Feedback Fuels Performance

management Mar 18, 2020

Feedback.  The word itself is neutral.  We might necessarily move to qualify it - is it negative feedback or positive feedback?  But the word itself remains neutral.  But that's not the problem.  The problem is that "feedback" in the workplace isn't positive enough, and when it's negative, isn't given well or for the right reasons.  Let's talk about how to change this.

Begin with the end in mind

What's the point of feedback, after all?  You want people to improve positive behaviors and reduce or eliminate negative ones.  But this can't just be for the elusive "self-improvement" KPI.  If people can be shown why and how these behaviors, in the greater context, affect others, they have more incentive and motivation to continue with good behaviors and discontinue bad ones. But that also means that managers have to change their own behavior.  Often times "feedback" is simply a session of negativity, in which a dossier of evidence is presented in a closed-door meeting in an attempt to "intervene" when a few well-placed remarks or comments months before might have stopped or redirected a behavior before it led to such a point.


Let's start with some positive reinforcement first.

"Sadie, when you consistently help out, like everyone sees you doing, you really have a great impact on team performance.  Keep it up!

Most people don't know that they are doing something great.  They just think they are doing their jobs.  But it's important to recognize great behaviors.  Others will see that recognition and want to step up their own performance to be similarly recognized.  But they also -- and more importantly -- see that management is paying attention: not just looking for bad behaviors to police, but looking for great performance to praise.  This can only happen with management that takes the time to offer these small moments of feedback. Now for some corrective feedback:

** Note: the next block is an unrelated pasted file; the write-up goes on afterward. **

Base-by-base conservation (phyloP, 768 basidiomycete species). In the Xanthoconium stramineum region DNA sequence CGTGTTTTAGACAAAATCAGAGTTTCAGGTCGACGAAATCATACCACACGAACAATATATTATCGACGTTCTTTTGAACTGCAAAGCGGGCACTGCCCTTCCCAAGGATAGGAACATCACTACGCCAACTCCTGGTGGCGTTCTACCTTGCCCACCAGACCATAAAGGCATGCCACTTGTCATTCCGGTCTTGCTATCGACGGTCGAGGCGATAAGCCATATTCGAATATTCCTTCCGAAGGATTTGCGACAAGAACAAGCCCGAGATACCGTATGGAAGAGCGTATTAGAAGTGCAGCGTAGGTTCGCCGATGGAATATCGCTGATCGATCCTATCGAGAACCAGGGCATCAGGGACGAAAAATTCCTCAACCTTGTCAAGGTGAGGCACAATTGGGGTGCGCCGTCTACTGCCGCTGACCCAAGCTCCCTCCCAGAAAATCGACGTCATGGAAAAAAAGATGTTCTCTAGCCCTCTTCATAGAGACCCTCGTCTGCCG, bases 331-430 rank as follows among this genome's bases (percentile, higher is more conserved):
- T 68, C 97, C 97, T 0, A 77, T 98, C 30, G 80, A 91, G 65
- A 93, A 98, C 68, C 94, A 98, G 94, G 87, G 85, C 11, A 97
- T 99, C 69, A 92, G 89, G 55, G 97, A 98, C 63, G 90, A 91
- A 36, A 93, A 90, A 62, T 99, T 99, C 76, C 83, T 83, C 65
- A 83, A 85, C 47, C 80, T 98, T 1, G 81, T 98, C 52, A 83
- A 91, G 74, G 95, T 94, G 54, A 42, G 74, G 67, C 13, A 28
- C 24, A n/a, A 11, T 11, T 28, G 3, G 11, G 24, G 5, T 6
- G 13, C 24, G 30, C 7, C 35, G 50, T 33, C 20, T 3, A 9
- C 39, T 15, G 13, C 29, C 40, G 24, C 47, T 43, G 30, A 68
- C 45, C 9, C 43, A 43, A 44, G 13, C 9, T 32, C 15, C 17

Brent, when you show up drunk to work, your colleagues think that you don't care, and it holds back the overall progress of the team.

In all likelihood Brent already knows he's doing something wrong, and is expecting you to come down on him about it.  But when the feedback is framed like this, it creates a scenario in his brain that is less about him and more about the team.  "The team need you at your best and this isn't your best," is the underlying subtext.  This isn't to say that such a scenario like this can be fixed with one magical occasion of feedback, but it does mean that negative behaviors can sometimes be corrected with gentle and focused feedback as opposed to dramatic interventions. In fact, when someone has been guilty of negative behavior, for example, showing up late, on a day in which he/she doesn't do this, they need to be reinforced in this positive behavior.  This will often have great results in indirectly correcting their bad behavior.

Jean, when you show up on time, everyone on the team can begin on the project as scheduled.  Keep it up!

In all the examples above, it's important to begin with, "May I give you some feedback?"  This is less about permission, as you are in management, but more about framing what comes next.  By asking them, you show that what is coming next is something meant to help or assist, not to put down or keep a scorecard.

How often?

Ideally you should be giving 10-20 pieces of feedback every single day.  Obviously in a standard office environment this should be given in person and in a remote environment might be given over a team app like Slack, but it should be given clearly and consistently. Ultimately, feedback is about creating a mindset of accountability and improvement.  Accountability, because it implies a management that is not aloof but also not micromanaging.  The feedback shows you're paying attention enough to praise what is obvious to all.  Improvement because when framed properly, negative feedback isn't seen as a chance to scold or punish, but a chance to see how the opposite behavior can benefit others, not just yourself.  As managers, there are few things we can do that are more important than getting our staff to see the big picture, and properly delivered feedback is an excellent way to help them do just that.


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